If a reduction in force or temporary layoff is necessary, the planning process should include a preliminary assessment in which the employer confidentially, and in consultation with legal counsel, considers, among other things, the business units or departments to be affected, the selection criteria, whether there is a union contract, and policies or past practices.  It will be important to document the selection strategy and advisable to provide written aids to managers and FAQs for employees so that there is consistency in the Company’s communications.

In the case of a layoff, employers must consider the federal Worker Adjustment and Retraining Notification Act (“WARN”) and, for California employers, California’s mini-WARN Act, which may require advance notice to employees.  The federal WARN Act provisions are complex and a full discussion is beyond the scope of this article.  However, if there is a “mass layoff” (a layoff of 50-499 employees at a single site of employment and where those employees constitute at least 33% of the full-time workforce at that site, or a layoff of 500 or more employees at a single site), WARN notices must be provided. These Notices have specific contents and must be provided to affected employees (or their union representative) and to specified government officials.  WARN is not triggered when a layoff is for 6 months or less or work hours are not reduced 50% in each month of any 6-month period.

However, in the current COVID-19 pandemic, an employer may not be able to forecast when a layoff may be triggered or how long it may last.  There are exceptions to the 60-day notice requirement, two of which may arguably apply to a COVID-19 pandemic: unforeseeable business circumstances (i.e., a business circumstance that is caused by some sudden, dramatic, and unexpected action or conditions outside the employer’s control, like the unexpected cancellation of a major order; or the mass layoff is the direct result of a natural disaster such as a flood, earthquake, drought, storm, tidal wave, or similar effects of nature).  If an exception applies, a WARN notice must still be provided as soon as is practicable and must include an explanation for reducing the timing of the Notice.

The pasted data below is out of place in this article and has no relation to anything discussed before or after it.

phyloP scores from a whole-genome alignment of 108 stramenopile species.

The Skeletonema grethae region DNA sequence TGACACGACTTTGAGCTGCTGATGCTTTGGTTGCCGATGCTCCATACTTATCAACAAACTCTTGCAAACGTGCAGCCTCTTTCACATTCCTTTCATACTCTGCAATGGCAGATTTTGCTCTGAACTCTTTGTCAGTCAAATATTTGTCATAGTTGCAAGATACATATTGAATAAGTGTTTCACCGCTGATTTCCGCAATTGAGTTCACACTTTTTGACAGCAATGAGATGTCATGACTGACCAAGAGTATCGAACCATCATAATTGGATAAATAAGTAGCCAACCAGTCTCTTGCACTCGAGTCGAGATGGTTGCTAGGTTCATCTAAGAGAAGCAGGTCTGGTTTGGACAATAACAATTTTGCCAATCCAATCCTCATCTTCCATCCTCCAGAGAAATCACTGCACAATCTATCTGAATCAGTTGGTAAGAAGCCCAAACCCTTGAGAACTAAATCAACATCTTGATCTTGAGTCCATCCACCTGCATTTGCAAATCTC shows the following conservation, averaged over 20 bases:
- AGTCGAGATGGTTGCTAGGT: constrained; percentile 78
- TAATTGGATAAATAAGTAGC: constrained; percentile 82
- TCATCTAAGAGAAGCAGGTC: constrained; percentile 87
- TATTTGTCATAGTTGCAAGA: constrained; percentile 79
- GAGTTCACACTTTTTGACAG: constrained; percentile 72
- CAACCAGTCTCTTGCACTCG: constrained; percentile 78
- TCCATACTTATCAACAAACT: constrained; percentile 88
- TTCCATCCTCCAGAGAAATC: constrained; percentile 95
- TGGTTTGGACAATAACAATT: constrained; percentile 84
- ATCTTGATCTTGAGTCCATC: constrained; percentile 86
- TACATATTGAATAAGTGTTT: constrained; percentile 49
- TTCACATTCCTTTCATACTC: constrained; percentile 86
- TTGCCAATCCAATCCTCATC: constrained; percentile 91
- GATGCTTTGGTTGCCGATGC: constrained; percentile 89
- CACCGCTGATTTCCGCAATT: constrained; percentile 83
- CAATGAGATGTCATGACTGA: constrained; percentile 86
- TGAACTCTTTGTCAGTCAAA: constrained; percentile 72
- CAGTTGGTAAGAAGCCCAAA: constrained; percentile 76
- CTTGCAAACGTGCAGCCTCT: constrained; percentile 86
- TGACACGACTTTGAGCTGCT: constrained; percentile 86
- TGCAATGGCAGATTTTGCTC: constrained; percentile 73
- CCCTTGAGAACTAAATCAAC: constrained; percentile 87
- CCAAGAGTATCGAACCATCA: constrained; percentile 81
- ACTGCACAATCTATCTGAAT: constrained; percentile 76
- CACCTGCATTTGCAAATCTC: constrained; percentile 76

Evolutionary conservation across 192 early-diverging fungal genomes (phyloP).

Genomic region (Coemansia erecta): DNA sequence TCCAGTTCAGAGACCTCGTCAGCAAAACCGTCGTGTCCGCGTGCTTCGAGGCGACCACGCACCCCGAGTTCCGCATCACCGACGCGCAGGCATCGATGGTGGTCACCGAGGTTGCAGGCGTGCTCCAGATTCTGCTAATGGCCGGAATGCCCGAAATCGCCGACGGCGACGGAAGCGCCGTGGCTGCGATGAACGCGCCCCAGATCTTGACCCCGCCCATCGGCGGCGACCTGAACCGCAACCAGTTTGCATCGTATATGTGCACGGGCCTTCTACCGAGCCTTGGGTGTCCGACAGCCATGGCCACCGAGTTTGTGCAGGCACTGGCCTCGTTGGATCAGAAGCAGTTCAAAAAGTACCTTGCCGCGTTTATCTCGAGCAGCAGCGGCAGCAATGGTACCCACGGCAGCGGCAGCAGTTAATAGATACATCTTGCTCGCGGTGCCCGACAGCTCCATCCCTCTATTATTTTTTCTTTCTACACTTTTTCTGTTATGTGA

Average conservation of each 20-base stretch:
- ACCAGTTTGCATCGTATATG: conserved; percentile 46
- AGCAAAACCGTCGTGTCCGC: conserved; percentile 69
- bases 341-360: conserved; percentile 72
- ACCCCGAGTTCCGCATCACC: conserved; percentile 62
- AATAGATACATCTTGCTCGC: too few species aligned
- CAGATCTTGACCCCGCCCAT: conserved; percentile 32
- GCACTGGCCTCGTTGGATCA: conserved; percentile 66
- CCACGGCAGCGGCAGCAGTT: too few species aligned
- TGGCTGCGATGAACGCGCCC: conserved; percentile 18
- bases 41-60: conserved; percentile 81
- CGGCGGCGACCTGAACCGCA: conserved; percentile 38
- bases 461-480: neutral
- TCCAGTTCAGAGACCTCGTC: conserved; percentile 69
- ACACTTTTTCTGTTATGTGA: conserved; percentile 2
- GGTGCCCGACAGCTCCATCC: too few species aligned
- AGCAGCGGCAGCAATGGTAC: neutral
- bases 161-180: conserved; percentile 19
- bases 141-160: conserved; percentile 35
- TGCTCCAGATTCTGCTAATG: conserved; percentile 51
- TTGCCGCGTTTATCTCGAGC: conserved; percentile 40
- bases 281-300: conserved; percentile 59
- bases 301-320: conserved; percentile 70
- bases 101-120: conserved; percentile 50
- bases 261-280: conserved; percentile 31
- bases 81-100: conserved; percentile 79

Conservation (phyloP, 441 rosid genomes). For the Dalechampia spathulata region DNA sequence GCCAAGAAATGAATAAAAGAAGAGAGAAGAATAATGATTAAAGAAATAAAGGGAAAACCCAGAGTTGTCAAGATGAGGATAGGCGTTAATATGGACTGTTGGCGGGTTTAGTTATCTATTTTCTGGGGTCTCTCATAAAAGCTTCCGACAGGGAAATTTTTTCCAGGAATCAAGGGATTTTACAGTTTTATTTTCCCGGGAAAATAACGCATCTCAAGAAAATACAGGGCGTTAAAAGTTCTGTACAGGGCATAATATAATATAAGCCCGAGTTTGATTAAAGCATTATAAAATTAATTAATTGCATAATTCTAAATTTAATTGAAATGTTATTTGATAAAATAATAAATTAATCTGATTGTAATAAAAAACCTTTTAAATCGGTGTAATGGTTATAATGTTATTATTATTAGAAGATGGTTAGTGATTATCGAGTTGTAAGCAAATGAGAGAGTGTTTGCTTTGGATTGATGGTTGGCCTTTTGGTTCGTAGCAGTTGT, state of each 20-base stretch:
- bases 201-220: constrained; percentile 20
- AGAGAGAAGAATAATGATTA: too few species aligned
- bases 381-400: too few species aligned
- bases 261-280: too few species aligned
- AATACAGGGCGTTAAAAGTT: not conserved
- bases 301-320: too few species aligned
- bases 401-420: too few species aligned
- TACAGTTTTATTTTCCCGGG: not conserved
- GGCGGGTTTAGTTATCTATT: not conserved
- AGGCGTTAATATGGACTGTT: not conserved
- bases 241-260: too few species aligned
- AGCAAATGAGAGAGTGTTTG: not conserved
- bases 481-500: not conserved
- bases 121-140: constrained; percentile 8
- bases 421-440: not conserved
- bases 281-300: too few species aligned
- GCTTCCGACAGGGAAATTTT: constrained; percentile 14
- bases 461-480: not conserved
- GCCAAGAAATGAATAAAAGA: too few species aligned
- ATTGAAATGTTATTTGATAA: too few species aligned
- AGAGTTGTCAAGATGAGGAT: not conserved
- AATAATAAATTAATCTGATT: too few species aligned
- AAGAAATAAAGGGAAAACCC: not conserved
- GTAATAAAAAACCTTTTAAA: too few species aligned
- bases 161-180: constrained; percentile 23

California’s mini-WARN Act applies when there are 75 or more persons employed at a “covered establishment” within the preceding 12 months.  Cal-WARN will be triggered in a layoff situation if 50 or more employees suffer an employment loss at that covered establishment.  Cal-WARN has an exception for a mass layoff, relocation, or plant closure necessitated by a physical calamity or act of war.  Unfortunately, there is no legal guidance at this time as to whether COVID-19 would constitute a “physical calamity.”

Finally, when a reduction in hours or layoff becomes necessary, employees may be eligible for unemployment benefits.  Employees who work less than their full-time hours and whose employers want to keep them may file for a “partial unemployment claim.”  See  The EDD also offers a workshare program for employers as an alternative to layoffs.  See

These are complicated times, but Ricketts Case is committed to providing employers with timely and practical advice to navigate this difficult and constantly evolving situation.


For further guidance about specific workplace issues, please contact one of our employment attorneys.

The contents of this newsletter are intended for general informational purposes only and should not be construed as legal advice or a legal opinion.  You are advised to consult an attorney about any specific legal question.